Now the expression $$p\frac{q}{\sqrt{q}}$$ can be reduced to $$p + {\sqrt{q}$$, which will be an integer only if $$p$$ is an integer, and $$q$$ is a perfect square of an integer.
Both 1 and 2 together are sufficient.

It states Q is a positive integer. Q cannot be 0.09. Am I missing something?
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Re: m02 #20 [#permalink]

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03 Dec 2010, 19:55
sonnco wrote:
It states Q is a positive integer. Q cannot be 0.09. Am I missing something?

Uh oh... Actually, I missed something here... My bad...
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Re: m02 #20 [#permalink]

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04 Dec 2010, 04:49
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A.

s1 : since p^2= q it implies that p is an integer.
If p was not an iteger it's square can never be an integer

s2: does not provide any extra info

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Re: m02 #20 [#permalink]

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04 Dec 2010, 09:41
sleekmover wrote:
A.

s1 : since p^2= q it implies that p is an integer.
If p was not an iteger it's square can never be an integer

s2: does not provide any extra info

Posted from my mobile device

Not necessarily. E.g. if P is $${\sqrt{2}}$$ or $${\sqrt{3}}$$ (just 2 of many possible examples) its square would be an integer.
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Re: m02 #20 [#permalink]

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08 Dec 2010, 05:47
Am a lil confused. The ques says q is a positive andnothing abt p int Consider option 1 whr q=p^2
so if q is 3 p=sqrt of 3
then how is only stmt1 sufficient?
IMO c!!

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Re: m02 #20 [#permalink]

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08 Dec 2010, 07:43
Let me put what you said into a math statement:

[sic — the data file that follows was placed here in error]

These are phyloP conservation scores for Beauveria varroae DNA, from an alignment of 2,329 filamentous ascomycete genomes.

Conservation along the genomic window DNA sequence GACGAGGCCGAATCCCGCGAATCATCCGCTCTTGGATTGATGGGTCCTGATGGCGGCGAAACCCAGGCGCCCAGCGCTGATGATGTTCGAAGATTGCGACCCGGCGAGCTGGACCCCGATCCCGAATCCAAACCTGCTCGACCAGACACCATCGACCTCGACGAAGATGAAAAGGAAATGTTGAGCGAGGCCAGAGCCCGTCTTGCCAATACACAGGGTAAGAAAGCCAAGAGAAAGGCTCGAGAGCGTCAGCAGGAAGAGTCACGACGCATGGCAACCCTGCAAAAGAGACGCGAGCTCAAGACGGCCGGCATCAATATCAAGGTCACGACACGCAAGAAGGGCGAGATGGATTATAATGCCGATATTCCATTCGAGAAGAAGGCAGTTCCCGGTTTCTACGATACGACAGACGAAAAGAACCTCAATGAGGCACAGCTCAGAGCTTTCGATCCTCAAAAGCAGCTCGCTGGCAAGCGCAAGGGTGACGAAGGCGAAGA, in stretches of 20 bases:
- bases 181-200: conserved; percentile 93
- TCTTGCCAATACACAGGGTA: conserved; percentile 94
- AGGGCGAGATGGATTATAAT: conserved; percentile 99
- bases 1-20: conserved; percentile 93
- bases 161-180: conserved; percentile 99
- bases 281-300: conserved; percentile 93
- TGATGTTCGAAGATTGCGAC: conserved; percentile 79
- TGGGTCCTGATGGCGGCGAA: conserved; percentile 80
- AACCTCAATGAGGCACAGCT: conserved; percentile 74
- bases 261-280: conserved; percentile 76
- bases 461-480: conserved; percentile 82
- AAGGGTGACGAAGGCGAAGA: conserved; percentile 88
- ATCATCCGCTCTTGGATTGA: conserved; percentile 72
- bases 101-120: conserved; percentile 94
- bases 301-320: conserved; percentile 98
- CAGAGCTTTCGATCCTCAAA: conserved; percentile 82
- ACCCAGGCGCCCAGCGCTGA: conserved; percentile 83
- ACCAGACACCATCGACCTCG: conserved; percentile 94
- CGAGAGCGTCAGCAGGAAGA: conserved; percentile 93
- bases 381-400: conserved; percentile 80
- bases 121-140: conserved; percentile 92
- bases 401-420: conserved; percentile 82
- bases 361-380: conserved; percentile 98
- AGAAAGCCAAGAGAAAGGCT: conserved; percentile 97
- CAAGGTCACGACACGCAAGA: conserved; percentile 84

$$q = 3$$
$$p = \sqrt{3}$$

Then:

$$p\frac{q}{\sqrt{q}} = \sqrt{3}\frac{3}{\sqrt{3}} = 1$$ (integer)

The expression above will remain an integer even if $$p$$ is a negative root. It will just be a negative integer. Let me know if I'm missing anything here.

Aminayak wrote:
Am a lil confused. The ques says q is a positive andnothing abt p int Consider option 1 whr q=p^2
so if q is 3 p=sqrt of 3
then how is only stmt1 sufficient?
IMO c!!

Posted from my mobile device

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Re: m02 #20 [#permalink]

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29 Apr 2011, 18:00
Solving given expression we have p * q/sqrt(q) = p * sqrt(q)?

1. Sufficient
q = p^2
=> p= sqrt(q)

=> p * sqrt(q) = sqrt(q) * sqrt(q)
= +q or -q

as q is an integer , +q , -q are both integers.
2. Not sufficient.

p is a positive integer, but we dont whether q is a perfect square or not.
if q is a perfect square , given expression is an integer.
if q is not a perfect square, given expression is not an integer.

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Re: m02 #20 [#permalink]

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08 Dec 2011, 06:34
I read the question as p^(q/sqrt(q)) and that was leading to a C answer.
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Re: m02 #20 [#permalink]

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07 Dec 2012, 05:14
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Expert's post
ConkergMat wrote:
If $$q$$ is a positive integer, is $$p\frac{q}{\sqrt{q}}$$ an integer?

1. $$q = p^2$$
2. $$p$$ is a positive integer

[Reveal] Spoiler: OA
A

Source: GMAT Club Tests - hardest GMAT questions

note: I was not aware how to post the mathematical expression but basically
its a mixed fraction which I translated to math equation.

I believe either the question or explanation might have a typo.

If $$q$$ is a positive integer, is $$p\frac{q}{\sqrt{q}}$$ an integer?

(1) $$q = p^2$$ --> $$p=\sqrt{q}$$ --> $$p\frac{q}{\sqrt{q}}=\sqrt{q}*\frac{q}{\sqrt{q}}=q=integer$$. Sufficient.

(2) $$p$$ is a positive integer --> $$p\frac{q}{\sqrt{q}}=integer*\sqrt{q}$$. This product may or may not be an integer depending on $$q$$. Not sufficient.

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Re: m02 #20   [#permalink] 07 Dec 2012, 05:14